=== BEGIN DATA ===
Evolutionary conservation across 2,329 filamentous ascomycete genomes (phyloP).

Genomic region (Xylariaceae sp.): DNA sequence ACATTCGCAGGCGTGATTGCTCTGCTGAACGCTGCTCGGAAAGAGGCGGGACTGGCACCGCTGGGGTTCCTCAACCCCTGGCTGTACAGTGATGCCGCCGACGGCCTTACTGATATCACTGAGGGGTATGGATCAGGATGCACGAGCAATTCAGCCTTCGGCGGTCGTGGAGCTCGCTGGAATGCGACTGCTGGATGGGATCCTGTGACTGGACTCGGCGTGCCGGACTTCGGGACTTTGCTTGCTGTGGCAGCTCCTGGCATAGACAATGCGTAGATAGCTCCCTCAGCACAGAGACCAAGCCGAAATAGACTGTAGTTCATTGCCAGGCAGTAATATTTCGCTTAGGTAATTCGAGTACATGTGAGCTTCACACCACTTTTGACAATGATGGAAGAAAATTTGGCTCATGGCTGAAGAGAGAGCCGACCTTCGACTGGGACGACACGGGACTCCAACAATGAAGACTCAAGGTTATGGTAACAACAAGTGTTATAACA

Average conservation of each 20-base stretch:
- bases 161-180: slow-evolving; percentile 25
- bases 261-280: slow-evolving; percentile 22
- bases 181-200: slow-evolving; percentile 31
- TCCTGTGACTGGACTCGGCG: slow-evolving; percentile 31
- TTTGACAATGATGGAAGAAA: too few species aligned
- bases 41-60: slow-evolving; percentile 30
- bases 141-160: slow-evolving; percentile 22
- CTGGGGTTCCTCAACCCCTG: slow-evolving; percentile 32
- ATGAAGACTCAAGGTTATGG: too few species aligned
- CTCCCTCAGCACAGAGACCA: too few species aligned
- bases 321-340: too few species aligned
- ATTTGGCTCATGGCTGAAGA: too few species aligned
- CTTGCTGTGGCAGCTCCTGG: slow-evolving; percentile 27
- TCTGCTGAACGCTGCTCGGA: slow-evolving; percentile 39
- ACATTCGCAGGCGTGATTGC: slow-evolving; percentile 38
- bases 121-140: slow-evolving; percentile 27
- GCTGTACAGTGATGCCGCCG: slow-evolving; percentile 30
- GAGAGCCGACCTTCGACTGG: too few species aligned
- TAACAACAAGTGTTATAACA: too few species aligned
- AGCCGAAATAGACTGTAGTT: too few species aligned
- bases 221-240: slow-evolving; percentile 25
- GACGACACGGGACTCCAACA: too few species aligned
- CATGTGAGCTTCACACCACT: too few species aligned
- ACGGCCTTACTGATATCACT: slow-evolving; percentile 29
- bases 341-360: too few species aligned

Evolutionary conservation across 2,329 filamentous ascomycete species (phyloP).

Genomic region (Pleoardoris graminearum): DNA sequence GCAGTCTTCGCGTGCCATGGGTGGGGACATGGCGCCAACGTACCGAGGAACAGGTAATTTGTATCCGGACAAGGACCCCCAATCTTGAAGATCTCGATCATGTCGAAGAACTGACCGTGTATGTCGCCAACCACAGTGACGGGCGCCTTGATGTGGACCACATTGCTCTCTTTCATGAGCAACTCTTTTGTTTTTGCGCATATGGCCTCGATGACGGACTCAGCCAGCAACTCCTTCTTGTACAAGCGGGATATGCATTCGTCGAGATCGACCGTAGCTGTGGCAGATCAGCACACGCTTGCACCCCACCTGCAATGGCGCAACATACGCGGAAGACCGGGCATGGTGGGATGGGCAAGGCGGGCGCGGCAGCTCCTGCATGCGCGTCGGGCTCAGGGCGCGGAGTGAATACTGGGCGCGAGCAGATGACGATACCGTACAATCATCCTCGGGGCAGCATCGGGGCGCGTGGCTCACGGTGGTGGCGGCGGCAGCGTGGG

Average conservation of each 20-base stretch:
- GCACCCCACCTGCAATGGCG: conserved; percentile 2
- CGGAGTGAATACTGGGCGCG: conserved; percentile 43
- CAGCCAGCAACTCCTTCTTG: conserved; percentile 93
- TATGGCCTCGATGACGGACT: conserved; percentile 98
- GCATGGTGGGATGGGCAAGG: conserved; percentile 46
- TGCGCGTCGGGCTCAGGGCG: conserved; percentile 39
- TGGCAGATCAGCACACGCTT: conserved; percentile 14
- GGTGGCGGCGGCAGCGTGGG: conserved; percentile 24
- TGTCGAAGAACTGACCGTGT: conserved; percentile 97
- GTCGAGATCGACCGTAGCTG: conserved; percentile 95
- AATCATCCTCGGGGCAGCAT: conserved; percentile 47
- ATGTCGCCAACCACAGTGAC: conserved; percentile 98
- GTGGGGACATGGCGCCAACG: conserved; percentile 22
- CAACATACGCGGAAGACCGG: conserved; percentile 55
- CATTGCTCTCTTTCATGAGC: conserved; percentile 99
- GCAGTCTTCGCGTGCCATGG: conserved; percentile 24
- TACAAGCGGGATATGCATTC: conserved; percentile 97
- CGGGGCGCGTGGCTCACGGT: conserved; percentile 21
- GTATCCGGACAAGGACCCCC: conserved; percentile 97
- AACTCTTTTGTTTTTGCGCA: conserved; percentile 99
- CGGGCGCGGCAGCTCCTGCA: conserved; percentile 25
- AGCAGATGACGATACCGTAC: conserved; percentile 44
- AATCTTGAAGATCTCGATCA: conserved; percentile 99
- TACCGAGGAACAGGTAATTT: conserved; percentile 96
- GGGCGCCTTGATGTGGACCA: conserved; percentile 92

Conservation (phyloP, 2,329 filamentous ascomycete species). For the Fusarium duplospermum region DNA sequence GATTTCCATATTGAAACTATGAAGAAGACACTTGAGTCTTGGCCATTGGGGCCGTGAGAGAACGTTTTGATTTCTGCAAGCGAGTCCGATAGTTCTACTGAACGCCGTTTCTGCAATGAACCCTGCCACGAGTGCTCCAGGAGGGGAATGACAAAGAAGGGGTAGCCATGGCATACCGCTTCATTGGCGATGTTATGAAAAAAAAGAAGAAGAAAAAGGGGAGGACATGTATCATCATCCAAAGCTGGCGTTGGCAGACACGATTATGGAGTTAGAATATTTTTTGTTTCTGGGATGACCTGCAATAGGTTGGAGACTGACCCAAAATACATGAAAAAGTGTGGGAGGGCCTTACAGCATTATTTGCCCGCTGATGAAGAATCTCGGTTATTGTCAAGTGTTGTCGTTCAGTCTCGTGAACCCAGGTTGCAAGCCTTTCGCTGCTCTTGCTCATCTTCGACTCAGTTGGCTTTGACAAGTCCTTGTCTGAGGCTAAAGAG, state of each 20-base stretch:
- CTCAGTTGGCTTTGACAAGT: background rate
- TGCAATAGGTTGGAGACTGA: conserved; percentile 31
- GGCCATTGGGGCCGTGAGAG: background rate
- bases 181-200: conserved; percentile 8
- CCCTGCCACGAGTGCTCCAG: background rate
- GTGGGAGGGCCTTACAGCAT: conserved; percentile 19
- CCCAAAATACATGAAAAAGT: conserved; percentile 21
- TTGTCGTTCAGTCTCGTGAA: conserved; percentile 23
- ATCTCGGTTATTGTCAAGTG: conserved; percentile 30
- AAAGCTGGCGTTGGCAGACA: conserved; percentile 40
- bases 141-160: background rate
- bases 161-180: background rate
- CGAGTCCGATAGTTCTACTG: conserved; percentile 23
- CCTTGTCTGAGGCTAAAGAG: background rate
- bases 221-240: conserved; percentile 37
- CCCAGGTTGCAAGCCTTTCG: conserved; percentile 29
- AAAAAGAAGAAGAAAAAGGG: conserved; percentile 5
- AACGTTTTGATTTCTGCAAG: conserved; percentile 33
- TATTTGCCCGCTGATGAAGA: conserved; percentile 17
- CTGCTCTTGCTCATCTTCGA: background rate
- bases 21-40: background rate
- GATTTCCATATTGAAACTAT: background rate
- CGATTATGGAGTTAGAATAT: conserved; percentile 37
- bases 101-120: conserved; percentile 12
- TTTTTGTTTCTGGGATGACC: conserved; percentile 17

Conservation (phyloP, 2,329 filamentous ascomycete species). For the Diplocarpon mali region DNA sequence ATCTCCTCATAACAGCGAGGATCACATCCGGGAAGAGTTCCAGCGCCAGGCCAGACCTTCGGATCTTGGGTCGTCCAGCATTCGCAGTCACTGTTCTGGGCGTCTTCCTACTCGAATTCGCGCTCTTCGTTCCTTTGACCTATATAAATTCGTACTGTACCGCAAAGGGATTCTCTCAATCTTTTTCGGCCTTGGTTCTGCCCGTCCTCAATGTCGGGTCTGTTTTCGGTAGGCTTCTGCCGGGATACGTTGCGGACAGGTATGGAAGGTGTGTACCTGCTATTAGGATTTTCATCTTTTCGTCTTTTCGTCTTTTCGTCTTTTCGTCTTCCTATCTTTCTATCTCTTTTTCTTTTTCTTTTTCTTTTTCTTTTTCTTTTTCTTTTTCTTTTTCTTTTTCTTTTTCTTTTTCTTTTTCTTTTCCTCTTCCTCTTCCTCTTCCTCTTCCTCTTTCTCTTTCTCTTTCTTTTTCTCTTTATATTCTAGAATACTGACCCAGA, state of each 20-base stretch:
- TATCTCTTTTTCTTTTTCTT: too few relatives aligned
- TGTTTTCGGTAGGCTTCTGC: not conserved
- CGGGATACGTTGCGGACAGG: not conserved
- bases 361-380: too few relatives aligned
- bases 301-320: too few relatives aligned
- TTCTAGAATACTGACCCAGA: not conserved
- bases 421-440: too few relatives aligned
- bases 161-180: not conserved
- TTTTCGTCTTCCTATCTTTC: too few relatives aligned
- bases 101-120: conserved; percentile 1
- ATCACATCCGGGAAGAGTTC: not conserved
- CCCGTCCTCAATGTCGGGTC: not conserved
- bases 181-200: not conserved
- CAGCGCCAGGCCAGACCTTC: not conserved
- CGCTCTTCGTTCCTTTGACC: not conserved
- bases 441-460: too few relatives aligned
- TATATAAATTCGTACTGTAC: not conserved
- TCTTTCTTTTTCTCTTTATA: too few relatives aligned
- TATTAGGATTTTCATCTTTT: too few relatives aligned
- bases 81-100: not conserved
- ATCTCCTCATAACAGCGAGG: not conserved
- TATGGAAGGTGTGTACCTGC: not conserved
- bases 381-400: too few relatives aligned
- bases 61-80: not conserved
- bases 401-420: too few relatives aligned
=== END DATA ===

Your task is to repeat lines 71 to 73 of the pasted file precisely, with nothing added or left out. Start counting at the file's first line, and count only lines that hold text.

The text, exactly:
- CCTTGTCTGAGGCTAAAGAG: background rate
- bases 221-240: conserved; percentile 37
- CCCAGGTTGCAAGCCTTTCG: conserved; percentile 29